California cities’ use of land-use regulation (including various zoning rules, residential density restrictions, and limitations on growth) increased precipitously from the mid-1980s to the early 1990s (see figure below). In a state known for making extensive use of voter initiatives, this increasing level of regulation was the result of rising anti-growth sentiment following periods of rapid population growth. Unsurprisingly, the most highly regulated communities back then—in the southern coastal region and in the San Francisco Bay area—still top the list today.
Figure 1 – Residential permitting rate and additional regulations adopted over time, California
Source: Land-use regulation data from survey responses of local land-use authorities in 402 California cities. Permit and housing stock data from the California Housing Foundation’s Construction Industry Review Board and US Census Bureau, respectively.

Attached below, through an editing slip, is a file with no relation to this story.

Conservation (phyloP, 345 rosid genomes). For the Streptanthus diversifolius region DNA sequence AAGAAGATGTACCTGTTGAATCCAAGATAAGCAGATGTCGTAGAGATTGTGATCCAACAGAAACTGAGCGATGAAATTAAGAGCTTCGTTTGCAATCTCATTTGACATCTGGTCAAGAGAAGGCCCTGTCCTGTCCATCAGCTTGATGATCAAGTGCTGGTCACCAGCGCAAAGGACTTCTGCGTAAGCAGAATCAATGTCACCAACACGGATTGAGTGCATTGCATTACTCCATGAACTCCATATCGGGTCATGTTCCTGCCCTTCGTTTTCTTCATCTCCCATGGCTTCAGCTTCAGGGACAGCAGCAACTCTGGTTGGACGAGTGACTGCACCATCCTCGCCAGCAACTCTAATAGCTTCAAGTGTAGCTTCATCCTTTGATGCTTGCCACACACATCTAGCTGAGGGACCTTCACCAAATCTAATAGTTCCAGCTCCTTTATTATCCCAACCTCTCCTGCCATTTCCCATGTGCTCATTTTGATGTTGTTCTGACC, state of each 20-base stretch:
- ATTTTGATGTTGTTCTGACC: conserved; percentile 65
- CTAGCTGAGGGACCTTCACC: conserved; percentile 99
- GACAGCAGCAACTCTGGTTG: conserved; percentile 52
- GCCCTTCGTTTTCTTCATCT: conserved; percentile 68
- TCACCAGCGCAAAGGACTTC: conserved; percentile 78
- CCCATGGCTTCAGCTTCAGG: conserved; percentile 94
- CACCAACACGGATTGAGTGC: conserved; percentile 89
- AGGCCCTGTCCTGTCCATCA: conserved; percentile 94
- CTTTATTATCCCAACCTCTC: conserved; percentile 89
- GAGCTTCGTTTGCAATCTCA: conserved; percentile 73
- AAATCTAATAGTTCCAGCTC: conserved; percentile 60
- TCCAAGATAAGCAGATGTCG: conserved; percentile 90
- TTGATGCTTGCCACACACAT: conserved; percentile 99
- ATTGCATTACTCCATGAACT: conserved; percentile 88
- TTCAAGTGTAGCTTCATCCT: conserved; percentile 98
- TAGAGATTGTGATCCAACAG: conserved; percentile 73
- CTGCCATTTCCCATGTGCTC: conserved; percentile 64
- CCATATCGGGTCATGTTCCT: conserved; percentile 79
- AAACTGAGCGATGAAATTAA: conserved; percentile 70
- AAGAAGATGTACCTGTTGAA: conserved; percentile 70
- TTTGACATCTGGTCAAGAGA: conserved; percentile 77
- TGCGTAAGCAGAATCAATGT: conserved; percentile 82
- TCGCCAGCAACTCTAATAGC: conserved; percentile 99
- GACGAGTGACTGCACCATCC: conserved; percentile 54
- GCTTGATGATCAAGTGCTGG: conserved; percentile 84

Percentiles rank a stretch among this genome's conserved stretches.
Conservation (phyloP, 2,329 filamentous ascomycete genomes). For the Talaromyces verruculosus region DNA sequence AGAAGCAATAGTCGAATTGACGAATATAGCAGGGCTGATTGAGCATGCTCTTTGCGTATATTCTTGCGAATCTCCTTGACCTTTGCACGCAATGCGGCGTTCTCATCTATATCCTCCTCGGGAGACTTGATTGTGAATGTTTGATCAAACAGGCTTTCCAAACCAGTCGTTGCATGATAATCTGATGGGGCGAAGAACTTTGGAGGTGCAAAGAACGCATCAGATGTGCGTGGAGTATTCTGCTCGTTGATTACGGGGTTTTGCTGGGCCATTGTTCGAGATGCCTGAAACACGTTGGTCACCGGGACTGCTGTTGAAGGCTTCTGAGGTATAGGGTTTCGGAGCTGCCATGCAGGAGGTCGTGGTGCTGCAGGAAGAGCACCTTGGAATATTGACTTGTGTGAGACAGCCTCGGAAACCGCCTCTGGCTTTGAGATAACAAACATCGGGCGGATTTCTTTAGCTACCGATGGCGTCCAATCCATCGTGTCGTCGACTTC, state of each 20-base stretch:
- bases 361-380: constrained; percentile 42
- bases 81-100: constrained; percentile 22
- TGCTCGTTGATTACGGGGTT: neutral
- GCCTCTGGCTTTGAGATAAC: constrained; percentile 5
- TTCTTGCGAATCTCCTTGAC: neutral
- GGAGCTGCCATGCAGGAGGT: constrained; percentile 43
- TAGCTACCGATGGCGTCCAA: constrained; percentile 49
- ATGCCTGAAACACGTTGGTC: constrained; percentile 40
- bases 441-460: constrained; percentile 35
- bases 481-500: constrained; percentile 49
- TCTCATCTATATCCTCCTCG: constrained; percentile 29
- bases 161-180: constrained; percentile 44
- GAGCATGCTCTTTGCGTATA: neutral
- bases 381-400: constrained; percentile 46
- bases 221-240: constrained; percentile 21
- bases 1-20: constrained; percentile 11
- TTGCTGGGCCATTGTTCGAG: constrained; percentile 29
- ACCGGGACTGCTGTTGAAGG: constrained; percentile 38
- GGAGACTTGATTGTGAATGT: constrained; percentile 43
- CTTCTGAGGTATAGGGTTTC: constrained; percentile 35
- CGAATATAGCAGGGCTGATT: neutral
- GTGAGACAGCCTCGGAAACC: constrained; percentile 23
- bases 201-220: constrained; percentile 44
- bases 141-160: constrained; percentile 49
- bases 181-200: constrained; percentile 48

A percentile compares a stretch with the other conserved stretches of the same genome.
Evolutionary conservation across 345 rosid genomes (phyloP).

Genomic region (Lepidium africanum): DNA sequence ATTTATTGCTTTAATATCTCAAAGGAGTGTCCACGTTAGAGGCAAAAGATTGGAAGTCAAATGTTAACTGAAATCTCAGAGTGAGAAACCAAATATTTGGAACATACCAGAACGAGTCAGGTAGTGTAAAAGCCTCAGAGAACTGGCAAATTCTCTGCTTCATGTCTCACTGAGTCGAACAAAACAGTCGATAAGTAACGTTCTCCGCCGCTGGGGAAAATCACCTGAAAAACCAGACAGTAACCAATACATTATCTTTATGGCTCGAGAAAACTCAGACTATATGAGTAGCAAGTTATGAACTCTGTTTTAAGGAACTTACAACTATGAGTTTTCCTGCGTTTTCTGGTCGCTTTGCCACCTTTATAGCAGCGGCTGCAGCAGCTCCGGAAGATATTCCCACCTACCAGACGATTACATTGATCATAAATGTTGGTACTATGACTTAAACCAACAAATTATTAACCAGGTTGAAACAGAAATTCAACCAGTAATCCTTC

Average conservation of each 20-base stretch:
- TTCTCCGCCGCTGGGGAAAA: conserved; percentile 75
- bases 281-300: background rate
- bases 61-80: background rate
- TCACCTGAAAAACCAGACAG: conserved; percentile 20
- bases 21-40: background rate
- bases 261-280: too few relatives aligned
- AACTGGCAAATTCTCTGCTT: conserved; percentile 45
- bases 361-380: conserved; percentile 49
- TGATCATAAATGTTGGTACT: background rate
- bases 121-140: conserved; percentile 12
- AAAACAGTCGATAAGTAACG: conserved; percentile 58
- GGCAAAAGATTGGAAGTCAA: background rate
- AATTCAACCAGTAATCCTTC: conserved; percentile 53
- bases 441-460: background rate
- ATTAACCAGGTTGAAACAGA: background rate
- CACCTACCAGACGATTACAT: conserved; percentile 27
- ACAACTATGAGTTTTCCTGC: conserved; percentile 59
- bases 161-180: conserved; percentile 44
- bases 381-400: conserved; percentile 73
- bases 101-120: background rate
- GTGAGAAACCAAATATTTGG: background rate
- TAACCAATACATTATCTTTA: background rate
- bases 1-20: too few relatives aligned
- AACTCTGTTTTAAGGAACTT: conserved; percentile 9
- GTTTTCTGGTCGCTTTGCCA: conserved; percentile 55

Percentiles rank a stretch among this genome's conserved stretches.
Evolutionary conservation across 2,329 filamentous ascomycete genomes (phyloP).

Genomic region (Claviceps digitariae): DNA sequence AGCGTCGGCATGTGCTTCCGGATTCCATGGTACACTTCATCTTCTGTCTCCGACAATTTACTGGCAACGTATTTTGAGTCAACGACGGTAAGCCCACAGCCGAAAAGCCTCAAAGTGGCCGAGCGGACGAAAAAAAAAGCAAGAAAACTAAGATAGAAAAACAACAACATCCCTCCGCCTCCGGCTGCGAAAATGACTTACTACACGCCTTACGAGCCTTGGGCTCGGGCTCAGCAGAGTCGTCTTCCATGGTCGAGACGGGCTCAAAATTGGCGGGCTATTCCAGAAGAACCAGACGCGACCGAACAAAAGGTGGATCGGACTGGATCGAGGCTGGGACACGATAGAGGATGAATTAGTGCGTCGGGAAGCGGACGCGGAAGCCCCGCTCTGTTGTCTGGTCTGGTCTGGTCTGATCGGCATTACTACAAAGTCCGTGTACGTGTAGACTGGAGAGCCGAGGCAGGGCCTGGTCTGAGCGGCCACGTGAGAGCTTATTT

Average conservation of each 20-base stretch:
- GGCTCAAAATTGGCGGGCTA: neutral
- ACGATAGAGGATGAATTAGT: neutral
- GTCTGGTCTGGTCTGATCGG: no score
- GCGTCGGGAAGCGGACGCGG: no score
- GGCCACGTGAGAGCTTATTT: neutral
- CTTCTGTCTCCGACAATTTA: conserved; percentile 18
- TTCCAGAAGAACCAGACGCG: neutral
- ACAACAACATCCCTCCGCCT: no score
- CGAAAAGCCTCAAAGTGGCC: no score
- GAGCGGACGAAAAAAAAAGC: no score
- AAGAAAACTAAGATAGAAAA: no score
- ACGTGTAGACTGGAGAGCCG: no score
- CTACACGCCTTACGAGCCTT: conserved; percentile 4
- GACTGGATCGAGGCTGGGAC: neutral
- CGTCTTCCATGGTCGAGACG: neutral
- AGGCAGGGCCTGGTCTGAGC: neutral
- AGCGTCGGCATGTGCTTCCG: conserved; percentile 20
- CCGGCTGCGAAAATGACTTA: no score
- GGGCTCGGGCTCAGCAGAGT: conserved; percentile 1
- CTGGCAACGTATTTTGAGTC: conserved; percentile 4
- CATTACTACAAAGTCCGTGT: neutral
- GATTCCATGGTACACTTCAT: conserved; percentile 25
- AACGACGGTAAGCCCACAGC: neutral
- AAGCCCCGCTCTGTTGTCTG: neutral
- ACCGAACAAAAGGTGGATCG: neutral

Comparing the rate of construction in cities that implement more land-use regulations to the rate in cities that implement less of it, I find that each additional regulation reduces a city’s housing supply by about 0.2 percent per year. The average California city used in my analysis has a population of roughly 55,140 with 21,740 homes. For such a city, adding a new land-use regulation reduces the housing stock by about 40 units per year. Reductions in a city’s housing stock are the result of significant declines in the rate of new-home building. The number of new homes built each year is reduced by an average of 4 percent per restriction. These reductions in new construction (and the overall housing stock) come through fewer single- and multifamily housing units, but the effect on the latter is much stronger, with an average of 6 percent fewer permits issued per regulation.